What's the word?

By: Nicole Kritsky

Nicole Crohn's Disease takes over at hospital

A vast vocabulary has always been one of my strongest tools. As I grew up, my vocabulary has changed, as anyone does. I learned new words like “autoimmune disease” and “Crohn's Disease.” I was diagnosed with it when I was 14 years old. Before then, I was assumed to be a liar. A typical high school freshman trying to evade class and work. But my mom kept going to bat for me because she knew staying at home all week was making me miserable.

I quickly learned about ignorance and mistrust, so many missed prognosis and doctors that dismissed my pain. I learned words like Remicade, a medication that reduces the effects of a substance in the body that can cause inflammation. 

Fast forward to 2015, I discover some new words: “right hemicolectomy” and “fistula.” All of a sudden, I need an emergency surgery to remove over a foot of my bowels. Two years later, in 2017, I understood the meaning of loss. Loss of self, body, lover, job and confidence. They say nobody likes you when you’re 23. Well 23 did not like me!

In March 28, 2018, my internal dictionary grew into a whole new series: “The Ostomy Diaries.” As someone unresponsive to Crohn’s Disease medication, I was recommended to get an ostomy and so I did. Words like: wafer, flange, coupling, bag and pouch, are part of my day-to-day life. I also got a deeper understanding of survival. Although the medical community doesn’t like to use the word “promise,” they did use it many times with me. “We PROMISE you Nicole you will be able to get out of the house,” they said. “We PROMISE you will be able to get a job,” they said. Over a year after getting my ostomy and that has yet to be the case.

Nicole with her dad

The ostomy helps me divert my bowel movements pass the places that were badly damaged by ulcers. But now, I pass a mucus created by my colon, which the doctors said it wouldn’t be a big deal, but it is. Now I don’t have as many bowel movements, but I go sometimes 50 times a day to the toilet because of the mucus. I now struggle to maintain whatever weight I gain. 

Doctors suggested that I should get a permanent ostomy, which would mean removing my colon and thus having less mucus to pass. That would be good, except that it wouldn’t mean that my Crohn’s would just magically disappear. Crohn’s Disease can affect anything between the mouth and the anus, the entire digestive system.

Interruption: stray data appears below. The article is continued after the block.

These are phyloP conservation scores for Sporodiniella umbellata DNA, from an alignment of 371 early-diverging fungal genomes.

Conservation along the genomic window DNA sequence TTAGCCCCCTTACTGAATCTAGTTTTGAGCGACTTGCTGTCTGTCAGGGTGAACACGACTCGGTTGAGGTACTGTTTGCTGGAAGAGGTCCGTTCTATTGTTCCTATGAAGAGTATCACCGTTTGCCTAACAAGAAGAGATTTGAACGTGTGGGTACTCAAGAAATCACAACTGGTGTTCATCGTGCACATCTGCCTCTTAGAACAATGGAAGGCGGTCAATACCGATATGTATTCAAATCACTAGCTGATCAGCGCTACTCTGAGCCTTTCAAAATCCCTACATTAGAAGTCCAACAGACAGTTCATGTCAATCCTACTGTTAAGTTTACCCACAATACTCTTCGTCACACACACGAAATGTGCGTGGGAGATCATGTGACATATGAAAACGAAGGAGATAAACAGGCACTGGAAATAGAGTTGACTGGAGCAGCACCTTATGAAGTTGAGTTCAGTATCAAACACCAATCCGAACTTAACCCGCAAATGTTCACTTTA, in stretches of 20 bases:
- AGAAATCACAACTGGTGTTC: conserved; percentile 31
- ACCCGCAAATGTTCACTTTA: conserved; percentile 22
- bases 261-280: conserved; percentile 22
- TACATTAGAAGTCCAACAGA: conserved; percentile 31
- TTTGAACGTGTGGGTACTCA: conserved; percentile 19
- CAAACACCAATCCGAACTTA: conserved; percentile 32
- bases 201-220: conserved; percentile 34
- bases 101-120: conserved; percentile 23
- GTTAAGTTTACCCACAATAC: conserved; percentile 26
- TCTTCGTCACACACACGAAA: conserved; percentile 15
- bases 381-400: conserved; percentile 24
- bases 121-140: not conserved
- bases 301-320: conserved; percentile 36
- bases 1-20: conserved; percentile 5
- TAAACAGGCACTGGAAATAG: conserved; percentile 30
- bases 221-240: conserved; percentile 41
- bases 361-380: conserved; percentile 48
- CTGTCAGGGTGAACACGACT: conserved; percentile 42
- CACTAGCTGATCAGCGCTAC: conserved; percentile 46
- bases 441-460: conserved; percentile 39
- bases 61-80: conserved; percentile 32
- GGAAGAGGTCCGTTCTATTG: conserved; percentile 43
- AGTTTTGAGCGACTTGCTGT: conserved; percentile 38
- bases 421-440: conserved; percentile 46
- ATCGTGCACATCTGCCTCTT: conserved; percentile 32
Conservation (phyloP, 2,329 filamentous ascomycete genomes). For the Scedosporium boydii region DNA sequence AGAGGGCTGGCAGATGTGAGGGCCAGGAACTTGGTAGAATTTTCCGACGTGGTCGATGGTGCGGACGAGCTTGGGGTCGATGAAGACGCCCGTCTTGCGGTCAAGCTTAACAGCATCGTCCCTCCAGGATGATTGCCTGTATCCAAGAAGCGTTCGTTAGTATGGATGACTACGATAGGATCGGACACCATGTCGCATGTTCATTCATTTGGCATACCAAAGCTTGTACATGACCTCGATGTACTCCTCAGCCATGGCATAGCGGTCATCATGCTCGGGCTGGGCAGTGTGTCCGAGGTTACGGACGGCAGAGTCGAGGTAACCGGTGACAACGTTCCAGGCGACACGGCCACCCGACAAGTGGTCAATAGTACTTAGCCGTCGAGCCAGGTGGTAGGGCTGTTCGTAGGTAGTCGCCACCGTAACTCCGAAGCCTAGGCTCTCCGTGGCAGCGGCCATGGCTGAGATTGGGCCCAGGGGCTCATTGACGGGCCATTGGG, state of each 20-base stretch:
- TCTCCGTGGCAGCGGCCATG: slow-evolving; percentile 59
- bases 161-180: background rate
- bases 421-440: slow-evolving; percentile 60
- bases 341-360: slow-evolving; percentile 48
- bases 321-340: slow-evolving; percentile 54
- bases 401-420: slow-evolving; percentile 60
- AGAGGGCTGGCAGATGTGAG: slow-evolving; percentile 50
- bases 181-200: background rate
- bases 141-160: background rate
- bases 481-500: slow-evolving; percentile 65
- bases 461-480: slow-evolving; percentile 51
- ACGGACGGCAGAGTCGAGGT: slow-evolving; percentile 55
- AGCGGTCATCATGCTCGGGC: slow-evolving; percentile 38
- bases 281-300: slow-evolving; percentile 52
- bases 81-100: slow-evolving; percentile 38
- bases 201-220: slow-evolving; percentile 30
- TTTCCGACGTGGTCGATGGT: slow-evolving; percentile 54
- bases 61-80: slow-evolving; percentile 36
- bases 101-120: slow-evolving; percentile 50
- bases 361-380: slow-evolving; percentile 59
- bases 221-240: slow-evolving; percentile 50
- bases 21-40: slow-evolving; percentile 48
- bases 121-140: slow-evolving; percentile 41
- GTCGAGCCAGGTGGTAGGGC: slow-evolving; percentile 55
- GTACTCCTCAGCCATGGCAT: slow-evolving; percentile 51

And yet during my doctor visits, my doctor always assumes I am doing better. My problem is that at first glance I am never taken seriously. That has nothing to do with me being pretty or young, it has everything to do with the fact that doctors should never assume that because you look good that MUST mean you are feeling good. 

Nicole with her friends at a Girls with Guts event

Since last January, I have been on disability. I am aware of how lucky I am that my claims were processed so quickly. From May to September of this year I was able to stay away from the hospital, not because I was feeling better but because I grinned and beared it. In August I met someone, he pursued me and he was actually interested in me. Yet I was not aware he had a pill problem and later would find out he stole 30 of my Dilaudid pills, an opioid six times stronger than morphine. My dad, like the angel he is, was able to work with the police and the pharmacy to replace the pills I so desperately needed.

I have my scars from multiple abdominal surgeries and now an ostomy, and I’m a hot girl. Despite my scars and drain, my confidence flows freely as my health does. The two are directly tied, and that’s what truly is saving me. I have joined the Girls with Guts community and attended their retreat back in June. I felt empowered in their company and I am steadfast in my commitment to helping others that have gone through the same as me. I now have the November retreat to look forward to and will continue to be engaged with this community, as I have learned this is the only way to cope with the pain and isolation of Crohn’s Disease. 

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